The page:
When was the last time you took a really long trip? Just told the boss you need a few months, packed your bags and aimed for the horizon? True, it’s not always so easy. But if you take the time, and find a way, the rewards are big. You don’t just get to see a place, you get to live it. You can slow things down. Dig a little deeper. Lose yourself on a real adventure.
The thing is, long trips aren't just for millionaires and college kids trying to ‘find themselves’ anymore. It’s for everyone. Even you. And it’s easier than you think. Let us take the planning and research out of the equation.
Where do you want to go first?
Different ways to do long trips
See a little of everything trips
Combining short and sweet trips is the perfect way to take the work out of planning your multi-country, multi-continent, globe-conquering trip of epic proportions without the hassle. So if you're looking for a dash of a Marrakech spice market with a giant bowl of Pho in Hanoi, a salsa dance in Rio with an elephant-spotting safari in Tanzania, we've got trips that will let you do just that. You can mix and match trips however you like. Flights between trips aren't included so you have unlimited flexibility in how you design your adventure.
One place at a time
If you don't plan on having a large part of your diet consist of airplane food and want to keep those long-haul flights to a minimum, why not immerse yourself into a country on one of our longest trips. You'll uncover the heart of a destination, find out what makes it tick, and learn in-depth about its history, culture and people. You might even pick up some of the language so you can say more than, "thank you" to your new local friends.
How to start planning
Trading in your "real" life and routines to travel the world is one part exciting, one part scary, and two parts liberating. And while dreaming of what your next couple of months will hold is almost as good as actually going, the planning process can be trickier than cracking the ficticious Da Vinci Code. Let us help you. Here are our pro tips on how to make long trips a breeze.
- It's always a good idea to set and stick to a budget. Converting dollars to pesos, rupees, euros, riel and a dozen other currencies makes it tricky to keep track of the dinero you've actually spent. We recommend setting budgets per country visited and keeping track of those pesky expenses.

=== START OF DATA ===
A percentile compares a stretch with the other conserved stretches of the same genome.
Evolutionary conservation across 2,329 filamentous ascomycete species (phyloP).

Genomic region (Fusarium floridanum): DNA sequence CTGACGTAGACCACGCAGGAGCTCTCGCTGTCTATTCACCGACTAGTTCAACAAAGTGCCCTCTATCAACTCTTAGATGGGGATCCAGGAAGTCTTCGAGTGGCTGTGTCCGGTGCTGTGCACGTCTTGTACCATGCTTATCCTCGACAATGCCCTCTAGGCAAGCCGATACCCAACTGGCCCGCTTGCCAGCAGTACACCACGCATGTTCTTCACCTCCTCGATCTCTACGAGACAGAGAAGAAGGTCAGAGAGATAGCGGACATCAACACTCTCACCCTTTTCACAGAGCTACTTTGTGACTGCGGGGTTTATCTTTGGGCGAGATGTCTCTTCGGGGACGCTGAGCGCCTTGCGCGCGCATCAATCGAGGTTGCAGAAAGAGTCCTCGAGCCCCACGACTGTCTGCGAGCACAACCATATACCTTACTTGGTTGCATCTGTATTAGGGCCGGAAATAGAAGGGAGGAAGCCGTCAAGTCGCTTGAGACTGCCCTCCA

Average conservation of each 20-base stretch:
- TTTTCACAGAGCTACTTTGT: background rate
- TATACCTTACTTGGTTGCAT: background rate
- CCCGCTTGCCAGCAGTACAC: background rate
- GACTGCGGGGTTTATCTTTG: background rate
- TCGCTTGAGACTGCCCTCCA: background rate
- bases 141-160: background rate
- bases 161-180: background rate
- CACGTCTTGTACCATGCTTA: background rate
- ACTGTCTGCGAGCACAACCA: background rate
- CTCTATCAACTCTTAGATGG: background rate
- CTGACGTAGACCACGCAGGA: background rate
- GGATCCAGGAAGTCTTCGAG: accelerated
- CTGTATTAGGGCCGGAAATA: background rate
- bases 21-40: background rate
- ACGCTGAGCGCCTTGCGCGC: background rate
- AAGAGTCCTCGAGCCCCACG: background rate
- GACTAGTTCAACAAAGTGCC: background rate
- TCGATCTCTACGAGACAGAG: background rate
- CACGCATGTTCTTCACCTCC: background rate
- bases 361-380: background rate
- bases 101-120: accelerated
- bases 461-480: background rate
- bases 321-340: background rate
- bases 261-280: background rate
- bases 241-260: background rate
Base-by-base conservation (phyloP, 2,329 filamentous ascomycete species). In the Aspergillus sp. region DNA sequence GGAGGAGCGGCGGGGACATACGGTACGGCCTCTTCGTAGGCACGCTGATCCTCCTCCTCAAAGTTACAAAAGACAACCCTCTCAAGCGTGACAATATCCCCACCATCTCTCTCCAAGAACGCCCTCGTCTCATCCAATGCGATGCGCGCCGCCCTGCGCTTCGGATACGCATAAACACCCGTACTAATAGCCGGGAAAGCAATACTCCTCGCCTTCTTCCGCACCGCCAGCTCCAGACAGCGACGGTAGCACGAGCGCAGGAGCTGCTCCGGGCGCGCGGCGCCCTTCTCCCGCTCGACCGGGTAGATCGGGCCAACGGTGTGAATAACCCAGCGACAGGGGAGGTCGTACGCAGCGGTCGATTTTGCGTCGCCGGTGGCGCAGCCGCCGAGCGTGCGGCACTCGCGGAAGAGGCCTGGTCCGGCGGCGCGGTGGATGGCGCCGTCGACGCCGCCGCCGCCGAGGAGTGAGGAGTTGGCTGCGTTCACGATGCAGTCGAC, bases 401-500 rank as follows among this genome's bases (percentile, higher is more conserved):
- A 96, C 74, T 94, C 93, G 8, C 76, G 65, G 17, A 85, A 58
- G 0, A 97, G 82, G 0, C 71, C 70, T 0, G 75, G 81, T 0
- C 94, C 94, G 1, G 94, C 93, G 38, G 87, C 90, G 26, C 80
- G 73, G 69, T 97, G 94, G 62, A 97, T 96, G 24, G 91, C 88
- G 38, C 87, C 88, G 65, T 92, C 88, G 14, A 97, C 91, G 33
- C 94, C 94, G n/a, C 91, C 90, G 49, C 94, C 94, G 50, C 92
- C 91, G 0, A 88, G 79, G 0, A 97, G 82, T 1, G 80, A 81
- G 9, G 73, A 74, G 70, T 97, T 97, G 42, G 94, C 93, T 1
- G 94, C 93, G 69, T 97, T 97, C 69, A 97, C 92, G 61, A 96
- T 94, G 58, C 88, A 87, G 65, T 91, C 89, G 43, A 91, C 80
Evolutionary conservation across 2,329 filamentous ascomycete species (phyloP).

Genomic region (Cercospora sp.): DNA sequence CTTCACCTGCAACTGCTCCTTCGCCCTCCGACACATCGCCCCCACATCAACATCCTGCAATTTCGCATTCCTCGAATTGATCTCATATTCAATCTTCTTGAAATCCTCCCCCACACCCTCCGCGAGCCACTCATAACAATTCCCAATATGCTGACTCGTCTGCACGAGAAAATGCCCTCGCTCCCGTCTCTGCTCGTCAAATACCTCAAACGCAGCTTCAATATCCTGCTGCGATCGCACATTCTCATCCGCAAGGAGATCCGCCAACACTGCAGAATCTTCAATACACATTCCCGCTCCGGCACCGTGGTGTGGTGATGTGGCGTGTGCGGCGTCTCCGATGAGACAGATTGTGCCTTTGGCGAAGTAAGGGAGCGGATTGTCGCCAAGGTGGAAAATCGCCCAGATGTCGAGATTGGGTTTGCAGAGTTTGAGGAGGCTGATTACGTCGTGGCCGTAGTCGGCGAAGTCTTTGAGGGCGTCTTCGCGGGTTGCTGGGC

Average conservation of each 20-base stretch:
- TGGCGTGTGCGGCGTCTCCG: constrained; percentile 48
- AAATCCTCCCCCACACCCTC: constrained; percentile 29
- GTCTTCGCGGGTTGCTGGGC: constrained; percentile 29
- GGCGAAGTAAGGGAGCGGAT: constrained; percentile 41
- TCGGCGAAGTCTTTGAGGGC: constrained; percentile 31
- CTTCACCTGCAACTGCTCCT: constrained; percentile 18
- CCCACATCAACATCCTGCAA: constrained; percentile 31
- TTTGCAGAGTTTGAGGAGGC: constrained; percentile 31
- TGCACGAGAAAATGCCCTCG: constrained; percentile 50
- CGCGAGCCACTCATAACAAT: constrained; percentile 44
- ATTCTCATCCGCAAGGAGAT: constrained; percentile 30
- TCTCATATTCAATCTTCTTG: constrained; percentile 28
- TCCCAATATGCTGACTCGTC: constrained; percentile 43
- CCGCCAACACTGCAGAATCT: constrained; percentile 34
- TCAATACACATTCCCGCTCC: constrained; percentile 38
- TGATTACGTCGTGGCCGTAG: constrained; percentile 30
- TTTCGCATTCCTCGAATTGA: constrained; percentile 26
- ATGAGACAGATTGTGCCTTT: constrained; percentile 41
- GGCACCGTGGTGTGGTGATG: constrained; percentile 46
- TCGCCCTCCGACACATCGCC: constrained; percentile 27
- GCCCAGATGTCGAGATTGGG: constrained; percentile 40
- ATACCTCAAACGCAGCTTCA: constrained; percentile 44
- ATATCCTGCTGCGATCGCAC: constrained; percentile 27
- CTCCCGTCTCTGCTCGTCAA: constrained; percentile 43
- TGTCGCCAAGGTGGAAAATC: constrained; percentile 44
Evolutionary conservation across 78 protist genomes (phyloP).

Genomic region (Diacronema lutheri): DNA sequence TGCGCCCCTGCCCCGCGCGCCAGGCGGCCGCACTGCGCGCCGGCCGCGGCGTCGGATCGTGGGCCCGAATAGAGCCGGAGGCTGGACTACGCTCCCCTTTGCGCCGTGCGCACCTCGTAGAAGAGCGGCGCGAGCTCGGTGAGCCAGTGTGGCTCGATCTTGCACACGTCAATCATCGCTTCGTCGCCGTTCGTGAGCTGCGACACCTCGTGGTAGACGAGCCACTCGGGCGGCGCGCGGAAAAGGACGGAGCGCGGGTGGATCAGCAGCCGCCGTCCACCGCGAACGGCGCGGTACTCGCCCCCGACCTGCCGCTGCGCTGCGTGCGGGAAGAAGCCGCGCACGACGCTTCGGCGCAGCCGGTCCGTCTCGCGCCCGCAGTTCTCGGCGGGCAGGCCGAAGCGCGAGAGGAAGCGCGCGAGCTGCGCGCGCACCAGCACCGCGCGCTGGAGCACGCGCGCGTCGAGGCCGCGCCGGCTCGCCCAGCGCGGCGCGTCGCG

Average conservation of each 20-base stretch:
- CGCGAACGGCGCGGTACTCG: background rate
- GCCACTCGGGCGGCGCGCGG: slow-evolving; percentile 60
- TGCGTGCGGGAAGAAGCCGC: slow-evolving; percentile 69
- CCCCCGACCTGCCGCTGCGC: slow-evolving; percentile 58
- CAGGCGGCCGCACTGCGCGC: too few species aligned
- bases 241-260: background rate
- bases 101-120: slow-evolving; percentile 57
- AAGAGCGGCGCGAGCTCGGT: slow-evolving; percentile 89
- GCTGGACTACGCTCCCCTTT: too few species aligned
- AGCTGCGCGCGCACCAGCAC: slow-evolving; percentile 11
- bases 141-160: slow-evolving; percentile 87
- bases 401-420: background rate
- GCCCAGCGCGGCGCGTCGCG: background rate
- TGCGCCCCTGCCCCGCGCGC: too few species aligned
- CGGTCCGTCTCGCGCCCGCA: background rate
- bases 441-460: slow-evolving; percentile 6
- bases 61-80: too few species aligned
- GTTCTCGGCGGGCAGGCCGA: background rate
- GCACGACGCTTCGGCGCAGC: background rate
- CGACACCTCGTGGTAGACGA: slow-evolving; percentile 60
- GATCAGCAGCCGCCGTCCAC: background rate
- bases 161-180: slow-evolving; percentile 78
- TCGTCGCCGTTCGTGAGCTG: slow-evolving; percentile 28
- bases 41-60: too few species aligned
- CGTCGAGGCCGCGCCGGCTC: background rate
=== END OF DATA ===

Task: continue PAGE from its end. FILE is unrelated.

- Choose your must-see's and you're nice-to-see's. Once you've mapped out the musts that you absoultely have to visit (as in you refuse to go home until you do), you can start to connect the dots and find a logical and affordable travel route.
- Expect plans to change. Travel rarely goes 100% to plan, so expect and welcome the unexpected. Sometimes the best experiences are the ones you never planned on having.
How to pack for long trips
Long travel is all in the planning. But strangely, it’s the opposite of what you think. Months on the road and you’re probably thinking ‘Dear God, I’ll need a suitcase just for the underwear!’ But really, when it comes to long vacations, less is more. Watch our ultimate packing guide on the right-hand link, or check out the tips below.
- Pack for one week at a time. You only ever need enough clothes to last you a week. Depending on where you are, by that time you’ll either a) have found a Laundromat, or b) be so far off the beaten track that no-one will care if you smell. Either way, you save on trunk space.
- Roll, don’t fold. It’s counter intuitive, but you’ll actually fit more in if you roll your clothes, rather than folding them. Make sure to use up all available space too – that means squashing socks and underwear into empty shoes.
- Wear clothes that go together. Since you’re packing smarter, not harder, pick clothes you know will already match. A few t-shirts that go with your jeans, and a neutral pair of shorts that goes with anything. Shoes for all climates (or at least as many climates as possible) and a pair of flip-flops. That’s all you need.
- Pack for the climate. Long travel means you might pass through different climactic zones. And that means layers are your friend. Lightweight, breathable fleece or woolen layers will block out the cold but not take up too much space in your pack. Leave the three different jackets at home. One waterproof option should do it.
- Invest in a good suitcase, and stick to it. With long travel, you have to think ahead. You’ll be tempted to buy souvenirs and things everywhere you go, but if you don’t want to make your chiropractor rich, be ruthless. Don’t accumulate stuff as you go. And invest in a good quality, lightweight suitcase and a lock.